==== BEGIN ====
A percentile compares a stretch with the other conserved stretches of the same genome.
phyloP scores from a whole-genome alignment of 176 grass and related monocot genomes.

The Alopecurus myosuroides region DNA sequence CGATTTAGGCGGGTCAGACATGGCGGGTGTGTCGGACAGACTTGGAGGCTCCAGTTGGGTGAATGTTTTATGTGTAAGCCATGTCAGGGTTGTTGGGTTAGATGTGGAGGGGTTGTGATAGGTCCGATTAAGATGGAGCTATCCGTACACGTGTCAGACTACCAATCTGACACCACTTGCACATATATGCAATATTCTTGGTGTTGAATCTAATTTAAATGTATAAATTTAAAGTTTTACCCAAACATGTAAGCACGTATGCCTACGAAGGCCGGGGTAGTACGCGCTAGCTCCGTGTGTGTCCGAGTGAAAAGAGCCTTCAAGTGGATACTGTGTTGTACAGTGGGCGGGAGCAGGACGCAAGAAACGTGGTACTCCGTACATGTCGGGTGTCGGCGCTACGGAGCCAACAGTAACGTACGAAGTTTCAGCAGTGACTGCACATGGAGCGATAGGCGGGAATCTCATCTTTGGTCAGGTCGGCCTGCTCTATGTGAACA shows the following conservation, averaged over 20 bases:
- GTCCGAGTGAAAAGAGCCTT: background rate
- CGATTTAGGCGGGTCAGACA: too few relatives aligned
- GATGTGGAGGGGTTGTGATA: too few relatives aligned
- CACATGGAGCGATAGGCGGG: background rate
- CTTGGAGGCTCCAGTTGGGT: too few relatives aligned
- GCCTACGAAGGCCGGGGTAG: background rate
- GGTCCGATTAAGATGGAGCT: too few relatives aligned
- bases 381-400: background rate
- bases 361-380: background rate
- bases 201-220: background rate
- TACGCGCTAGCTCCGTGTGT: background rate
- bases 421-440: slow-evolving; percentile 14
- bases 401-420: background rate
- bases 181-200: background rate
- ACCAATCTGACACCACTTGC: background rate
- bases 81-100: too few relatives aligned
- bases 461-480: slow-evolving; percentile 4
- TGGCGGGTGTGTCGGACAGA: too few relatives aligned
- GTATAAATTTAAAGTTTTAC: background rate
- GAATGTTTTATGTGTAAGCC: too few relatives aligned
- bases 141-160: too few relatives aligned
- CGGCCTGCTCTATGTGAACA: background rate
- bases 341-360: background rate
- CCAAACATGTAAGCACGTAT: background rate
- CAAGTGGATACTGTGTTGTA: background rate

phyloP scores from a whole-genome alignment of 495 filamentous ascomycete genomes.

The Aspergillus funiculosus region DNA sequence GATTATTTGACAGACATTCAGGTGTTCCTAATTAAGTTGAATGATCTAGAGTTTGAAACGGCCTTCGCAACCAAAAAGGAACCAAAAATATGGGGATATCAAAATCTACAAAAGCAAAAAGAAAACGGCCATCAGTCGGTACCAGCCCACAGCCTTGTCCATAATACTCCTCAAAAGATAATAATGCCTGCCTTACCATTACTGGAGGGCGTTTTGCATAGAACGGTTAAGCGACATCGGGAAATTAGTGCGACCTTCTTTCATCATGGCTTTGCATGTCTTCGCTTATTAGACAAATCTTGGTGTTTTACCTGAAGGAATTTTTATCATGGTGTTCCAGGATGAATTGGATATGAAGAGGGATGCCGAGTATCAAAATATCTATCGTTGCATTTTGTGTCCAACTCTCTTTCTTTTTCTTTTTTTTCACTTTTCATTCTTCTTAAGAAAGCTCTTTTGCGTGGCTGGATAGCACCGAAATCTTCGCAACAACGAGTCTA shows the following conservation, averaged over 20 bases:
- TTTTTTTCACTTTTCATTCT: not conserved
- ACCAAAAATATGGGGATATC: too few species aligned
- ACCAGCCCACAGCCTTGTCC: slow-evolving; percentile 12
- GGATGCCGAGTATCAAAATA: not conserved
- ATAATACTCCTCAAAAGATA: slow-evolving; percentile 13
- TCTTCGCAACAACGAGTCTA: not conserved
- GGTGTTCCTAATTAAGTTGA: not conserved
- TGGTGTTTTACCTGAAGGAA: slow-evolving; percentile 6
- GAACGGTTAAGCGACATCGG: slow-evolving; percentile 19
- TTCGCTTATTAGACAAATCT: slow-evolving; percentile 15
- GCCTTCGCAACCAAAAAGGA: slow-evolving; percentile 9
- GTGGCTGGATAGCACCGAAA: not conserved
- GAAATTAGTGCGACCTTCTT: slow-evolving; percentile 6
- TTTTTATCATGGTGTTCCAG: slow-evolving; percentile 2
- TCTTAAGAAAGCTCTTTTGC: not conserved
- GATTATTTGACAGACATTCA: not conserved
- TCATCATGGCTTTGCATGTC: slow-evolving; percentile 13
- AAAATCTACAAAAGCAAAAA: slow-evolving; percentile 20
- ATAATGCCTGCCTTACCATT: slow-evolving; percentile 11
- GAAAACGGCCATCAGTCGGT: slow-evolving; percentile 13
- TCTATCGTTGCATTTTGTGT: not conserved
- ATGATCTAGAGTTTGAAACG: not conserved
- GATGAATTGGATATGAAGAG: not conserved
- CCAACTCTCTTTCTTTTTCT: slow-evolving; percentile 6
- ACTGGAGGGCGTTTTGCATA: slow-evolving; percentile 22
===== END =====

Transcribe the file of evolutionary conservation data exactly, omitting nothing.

A percentile compares a stretch with the other conserved stretches of the same genome.
phyloP scores from a whole-genome alignment of 176 grass and related monocot genomes.

The Alopecurus myosuroides region DNA sequence CGATTTAGGCGGGTCAGACATGGCGGGTGTGTCGGACAGACTTGGAGGCTCCAGTTGGGTGAATGTTTTATGTGTAAGCCATGTCAGGGTTGTTGGGTTAGATGTGGAGGGGTTGTGATAGGTCCGATTAAGATGGAGCTATCCGTACACGTGTCAGACTACCAATCTGACACCACTTGCACATATATGCAATATTCTTGGTGTTGAATCTAATTTAAATGTATAAATTTAAAGTTTTACCCAAACATGTAAGCACGTATGCCTACGAAGGCCGGGGTAGTACGCGCTAGCTCCGTGTGTGTCCGAGTGAAAAGAGCCTTCAAGTGGATACTGTGTTGTACAGTGGGCGGGAGCAGGACGCAAGAAACGTGGTACTCCGTACATGTCGGGTGTCGGCGCTACGGAGCCAACAGTAACGTACGAAGTTTCAGCAGTGACTGCACATGGAGCGATAGGCGGGAATCTCATCTTTGGTCAGGTCGGCCTGCTCTATGTGAACA shows the following conservation, averaged over 20 bases:
- GTCCGAGTGAAAAGAGCCTT: background rate
- CGATTTAGGCGGGTCAGACA: too few relatives aligned
- GATGTGGAGGGGTTGTGATA: too few relatives aligned
- CACATGGAGCGATAGGCGGG: background rate
- CTTGGAGGCTCCAGTTGGGT: too few relatives aligned
- GCCTACGAAGGCCGGGGTAG: background rate
- GGTCCGATTAAGATGGAGCT: too few relatives aligned
- bases 381-400: background rate
- bases 361-380: background rate
- bases 201-220: background rate
- TACGCGCTAGCTCCGTGTGT: background rate
- bases 421-440: slow-evolving; percentile 14
- bases 401-420: background rate
- bases 181-200: background rate
- ACCAATCTGACACCACTTGC: background rate
- bases 81-100: too few relatives aligned
- bases 461-480: slow-evolving; percentile 4
- TGGCGGGTGTGTCGGACAGA: too few relatives aligned
- GTATAAATTTAAAGTTTTAC: background rate
- GAATGTTTTATGTGTAAGCC: too few relatives aligned
- bases 141-160: too few relatives aligned
- CGGCCTGCTCTATGTGAACA: background rate
- bases 341-360: background rate
- CCAAACATGTAAGCACGTAT: background rate
- CAAGTGGATACTGTGTTGTA: background rate

phyloP scores from a whole-genome alignment of 495 filamentous ascomycete genomes.

The Aspergillus funiculosus region DNA sequence GATTATTTGACAGACATTCAGGTGTTCCTAATTAAGTTGAATGATCTAGAGTTTGAAACGGCCTTCGCAACCAAAAAGGAACCAAAAATATGGGGATATCAAAATCTACAAAAGCAAAAAGAAAACGGCCATCAGTCGGTACCAGCCCACAGCCTTGTCCATAATACTCCTCAAAAGATAATAATGCCTGCCTTACCATTACTGGAGGGCGTTTTGCATAGAACGGTTAAGCGACATCGGGAAATTAGTGCGACCTTCTTTCATCATGGCTTTGCATGTCTTCGCTTATTAGACAAATCTTGGTGTTTTACCTGAAGGAATTTTTATCATGGTGTTCCAGGATGAATTGGATATGAAGAGGGATGCCGAGTATCAAAATATCTATCGTTGCATTTTGTGTCCAACTCTCTTTCTTTTTCTTTTTTTTCACTTTTCATTCTTCTTAAGAAAGCTCTTTTGCGTGGCTGGATAGCACCGAAATCTTCGCAACAACGAGTCTA shows the following conservation, averaged over 20 bases:
- TTTTTTTCACTTTTCATTCT: not conserved
- ACCAAAAATATGGGGATATC: too few species aligned
- ACCAGCCCACAGCCTTGTCC: slow-evolving; percentile 12
- GGATGCCGAGTATCAAAATA: not conserved
- ATAATACTCCTCAAAAGATA: slow-evolving; percentile 13
- TCTTCGCAACAACGAGTCTA: not conserved
- GGTGTTCCTAATTAAGTTGA: not conserved
- TGGTGTTTTACCTGAAGGAA: slow-evolving; percentile 6
- GAACGGTTAAGCGACATCGG: slow-evolving; percentile 19
- TTCGCTTATTAGACAAATCT: slow-evolving; percentile 15
- GCCTTCGCAACCAAAAAGGA: slow-evolving; percentile 9
- GTGGCTGGATAGCACCGAAA: not conserved
- GAAATTAGTGCGACCTTCTT: slow-evolving; percentile 6
- TTTTTATCATGGTGTTCCAG: slow-evolving; percentile 2
- TCTTAAGAAAGCTCTTTTGC: not conserved
- GATTATTTGACAGACATTCA: not conserved
- TCATCATGGCTTTGCATGTC: slow-evolving; percentile 13
- AAAATCTACAAAAGCAAAAA: slow-evolving; percentile 20
- ATAATGCCTGCCTTACCATT: slow-evolving; percentile 11
- GAAAACGGCCATCAGTCGGT: slow-evolving; percentile 13
- TCTATCGTTGCATTTTGTGT: not conserved
- ATGATCTAGAGTTTGAAACG: not conserved
- GATGAATTGGATATGAAGAG: not conserved
- CCAACTCTCTTTCTTTTTCT: slow-evolving; percentile 6
- ACTGGAGGGCGTTTTGCATA: slow-evolving; percentile 22